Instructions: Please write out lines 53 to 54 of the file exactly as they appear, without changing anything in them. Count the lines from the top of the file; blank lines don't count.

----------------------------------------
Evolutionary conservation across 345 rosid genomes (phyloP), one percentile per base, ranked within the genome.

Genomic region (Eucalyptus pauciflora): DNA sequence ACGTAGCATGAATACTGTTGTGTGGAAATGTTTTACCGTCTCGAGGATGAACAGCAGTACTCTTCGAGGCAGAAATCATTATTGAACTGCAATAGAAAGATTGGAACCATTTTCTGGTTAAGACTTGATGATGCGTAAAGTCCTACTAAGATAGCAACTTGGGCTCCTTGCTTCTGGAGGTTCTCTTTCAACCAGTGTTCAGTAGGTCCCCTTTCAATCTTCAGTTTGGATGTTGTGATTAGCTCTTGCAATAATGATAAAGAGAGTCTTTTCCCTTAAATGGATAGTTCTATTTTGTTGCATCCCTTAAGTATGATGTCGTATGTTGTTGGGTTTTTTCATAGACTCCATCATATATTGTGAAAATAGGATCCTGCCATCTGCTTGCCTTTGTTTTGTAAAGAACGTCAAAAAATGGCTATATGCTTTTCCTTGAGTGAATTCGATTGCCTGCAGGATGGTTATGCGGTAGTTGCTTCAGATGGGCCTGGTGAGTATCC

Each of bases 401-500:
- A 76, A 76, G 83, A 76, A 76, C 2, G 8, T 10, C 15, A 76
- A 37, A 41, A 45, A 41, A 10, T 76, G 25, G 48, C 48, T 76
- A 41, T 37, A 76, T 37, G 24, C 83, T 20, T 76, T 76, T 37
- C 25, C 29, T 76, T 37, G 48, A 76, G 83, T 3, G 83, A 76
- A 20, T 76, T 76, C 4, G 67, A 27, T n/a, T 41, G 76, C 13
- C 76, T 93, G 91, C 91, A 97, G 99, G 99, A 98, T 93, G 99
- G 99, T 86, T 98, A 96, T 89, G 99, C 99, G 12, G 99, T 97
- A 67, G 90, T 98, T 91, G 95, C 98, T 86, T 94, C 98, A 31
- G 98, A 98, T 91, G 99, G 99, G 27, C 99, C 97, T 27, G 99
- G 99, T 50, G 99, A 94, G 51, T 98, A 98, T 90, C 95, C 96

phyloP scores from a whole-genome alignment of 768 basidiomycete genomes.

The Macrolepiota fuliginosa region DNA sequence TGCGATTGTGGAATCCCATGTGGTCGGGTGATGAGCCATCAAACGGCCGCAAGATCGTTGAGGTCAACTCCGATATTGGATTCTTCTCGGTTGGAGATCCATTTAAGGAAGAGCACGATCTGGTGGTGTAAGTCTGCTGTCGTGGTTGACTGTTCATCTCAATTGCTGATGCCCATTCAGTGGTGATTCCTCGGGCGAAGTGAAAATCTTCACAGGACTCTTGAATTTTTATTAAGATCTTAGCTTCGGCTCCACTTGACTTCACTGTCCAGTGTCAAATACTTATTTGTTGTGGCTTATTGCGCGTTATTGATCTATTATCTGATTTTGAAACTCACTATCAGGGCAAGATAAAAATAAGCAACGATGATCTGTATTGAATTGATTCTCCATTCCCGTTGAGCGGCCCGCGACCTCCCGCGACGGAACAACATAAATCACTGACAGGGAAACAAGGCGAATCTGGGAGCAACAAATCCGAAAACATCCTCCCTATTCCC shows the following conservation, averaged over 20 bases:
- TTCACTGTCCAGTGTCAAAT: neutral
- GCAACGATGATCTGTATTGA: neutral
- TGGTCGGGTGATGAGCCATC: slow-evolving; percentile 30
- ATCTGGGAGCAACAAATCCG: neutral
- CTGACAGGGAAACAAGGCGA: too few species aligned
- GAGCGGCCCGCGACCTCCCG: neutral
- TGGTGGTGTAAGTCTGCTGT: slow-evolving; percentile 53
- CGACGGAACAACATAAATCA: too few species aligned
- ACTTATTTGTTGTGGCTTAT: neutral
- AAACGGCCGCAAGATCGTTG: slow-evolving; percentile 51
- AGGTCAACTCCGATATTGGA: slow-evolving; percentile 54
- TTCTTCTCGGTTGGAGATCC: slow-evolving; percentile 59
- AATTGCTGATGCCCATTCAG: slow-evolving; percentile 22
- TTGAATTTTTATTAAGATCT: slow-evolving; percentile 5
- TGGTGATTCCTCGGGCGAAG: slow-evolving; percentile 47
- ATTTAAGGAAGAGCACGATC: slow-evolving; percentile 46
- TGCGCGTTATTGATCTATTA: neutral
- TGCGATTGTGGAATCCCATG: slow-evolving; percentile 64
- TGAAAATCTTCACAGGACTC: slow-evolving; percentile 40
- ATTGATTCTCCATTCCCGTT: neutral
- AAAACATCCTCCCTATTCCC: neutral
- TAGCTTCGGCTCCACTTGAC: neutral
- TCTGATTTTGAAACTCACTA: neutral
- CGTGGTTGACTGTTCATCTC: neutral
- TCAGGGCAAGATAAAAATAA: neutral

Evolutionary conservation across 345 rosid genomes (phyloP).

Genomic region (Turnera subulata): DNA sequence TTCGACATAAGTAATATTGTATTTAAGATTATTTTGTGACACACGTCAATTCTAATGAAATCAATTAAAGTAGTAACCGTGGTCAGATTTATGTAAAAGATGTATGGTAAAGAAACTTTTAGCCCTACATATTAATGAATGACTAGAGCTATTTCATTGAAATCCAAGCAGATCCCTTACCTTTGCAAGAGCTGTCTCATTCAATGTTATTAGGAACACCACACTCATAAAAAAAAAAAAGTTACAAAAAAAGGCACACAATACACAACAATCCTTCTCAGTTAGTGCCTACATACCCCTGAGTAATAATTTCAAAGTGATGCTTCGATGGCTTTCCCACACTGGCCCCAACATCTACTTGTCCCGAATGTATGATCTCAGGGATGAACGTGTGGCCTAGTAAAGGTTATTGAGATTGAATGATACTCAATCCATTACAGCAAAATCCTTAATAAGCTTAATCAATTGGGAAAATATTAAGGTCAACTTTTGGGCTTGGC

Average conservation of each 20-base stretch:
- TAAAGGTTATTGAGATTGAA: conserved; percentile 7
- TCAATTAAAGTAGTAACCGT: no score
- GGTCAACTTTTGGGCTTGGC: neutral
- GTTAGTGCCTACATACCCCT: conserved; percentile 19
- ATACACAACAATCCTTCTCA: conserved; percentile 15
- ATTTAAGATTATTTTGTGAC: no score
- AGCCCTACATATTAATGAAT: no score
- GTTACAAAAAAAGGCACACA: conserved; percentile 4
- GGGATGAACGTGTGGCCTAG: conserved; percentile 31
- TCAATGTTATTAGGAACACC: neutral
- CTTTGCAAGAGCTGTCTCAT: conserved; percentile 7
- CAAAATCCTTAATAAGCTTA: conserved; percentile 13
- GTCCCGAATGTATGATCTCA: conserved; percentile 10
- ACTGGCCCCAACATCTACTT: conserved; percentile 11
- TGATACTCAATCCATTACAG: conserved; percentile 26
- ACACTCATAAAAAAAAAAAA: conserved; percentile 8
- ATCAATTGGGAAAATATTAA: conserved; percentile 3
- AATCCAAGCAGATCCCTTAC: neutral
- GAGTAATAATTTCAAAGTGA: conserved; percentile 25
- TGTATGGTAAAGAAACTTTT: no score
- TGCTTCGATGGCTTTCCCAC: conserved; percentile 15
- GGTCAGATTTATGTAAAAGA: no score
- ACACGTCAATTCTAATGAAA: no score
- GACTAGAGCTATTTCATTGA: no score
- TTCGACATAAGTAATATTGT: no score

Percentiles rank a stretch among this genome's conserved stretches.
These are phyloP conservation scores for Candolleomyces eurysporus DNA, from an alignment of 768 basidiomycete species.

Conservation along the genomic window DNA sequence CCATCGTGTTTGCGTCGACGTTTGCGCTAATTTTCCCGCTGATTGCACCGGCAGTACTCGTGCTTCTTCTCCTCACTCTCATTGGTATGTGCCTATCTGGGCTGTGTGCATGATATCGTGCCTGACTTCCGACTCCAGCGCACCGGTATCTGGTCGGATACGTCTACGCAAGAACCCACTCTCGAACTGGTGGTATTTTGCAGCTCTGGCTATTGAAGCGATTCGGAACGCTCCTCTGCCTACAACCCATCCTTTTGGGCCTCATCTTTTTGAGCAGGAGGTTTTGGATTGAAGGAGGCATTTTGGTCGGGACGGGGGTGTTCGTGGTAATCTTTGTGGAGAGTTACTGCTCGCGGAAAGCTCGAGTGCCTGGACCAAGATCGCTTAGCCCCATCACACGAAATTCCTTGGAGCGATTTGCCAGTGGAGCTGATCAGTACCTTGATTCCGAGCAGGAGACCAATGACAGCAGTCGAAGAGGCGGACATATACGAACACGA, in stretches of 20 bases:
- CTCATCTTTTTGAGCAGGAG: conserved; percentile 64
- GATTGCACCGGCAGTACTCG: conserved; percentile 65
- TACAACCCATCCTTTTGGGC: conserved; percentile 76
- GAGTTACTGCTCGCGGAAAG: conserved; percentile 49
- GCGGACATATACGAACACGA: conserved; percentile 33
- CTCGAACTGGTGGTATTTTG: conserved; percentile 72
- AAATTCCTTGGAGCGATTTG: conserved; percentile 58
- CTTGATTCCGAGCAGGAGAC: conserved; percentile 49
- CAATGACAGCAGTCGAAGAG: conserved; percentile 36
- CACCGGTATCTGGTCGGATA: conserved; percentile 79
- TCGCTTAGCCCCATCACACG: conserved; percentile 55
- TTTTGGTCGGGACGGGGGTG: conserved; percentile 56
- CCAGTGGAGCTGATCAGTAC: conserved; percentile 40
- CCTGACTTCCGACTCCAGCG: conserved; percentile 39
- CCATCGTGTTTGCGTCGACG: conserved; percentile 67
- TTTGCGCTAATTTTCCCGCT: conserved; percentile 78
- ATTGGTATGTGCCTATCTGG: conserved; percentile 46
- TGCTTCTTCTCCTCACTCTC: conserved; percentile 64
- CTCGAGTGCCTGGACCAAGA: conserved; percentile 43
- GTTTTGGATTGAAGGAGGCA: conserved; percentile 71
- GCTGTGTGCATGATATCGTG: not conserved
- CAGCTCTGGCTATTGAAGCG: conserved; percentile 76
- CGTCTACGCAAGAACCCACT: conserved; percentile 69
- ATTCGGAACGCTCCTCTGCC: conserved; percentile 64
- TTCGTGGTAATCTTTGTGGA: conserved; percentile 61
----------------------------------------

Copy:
- TCAATGTTATTAGGAACACC: neutral
- CTTTGCAAGAGCTGTCTCAT: conserved; percentile 7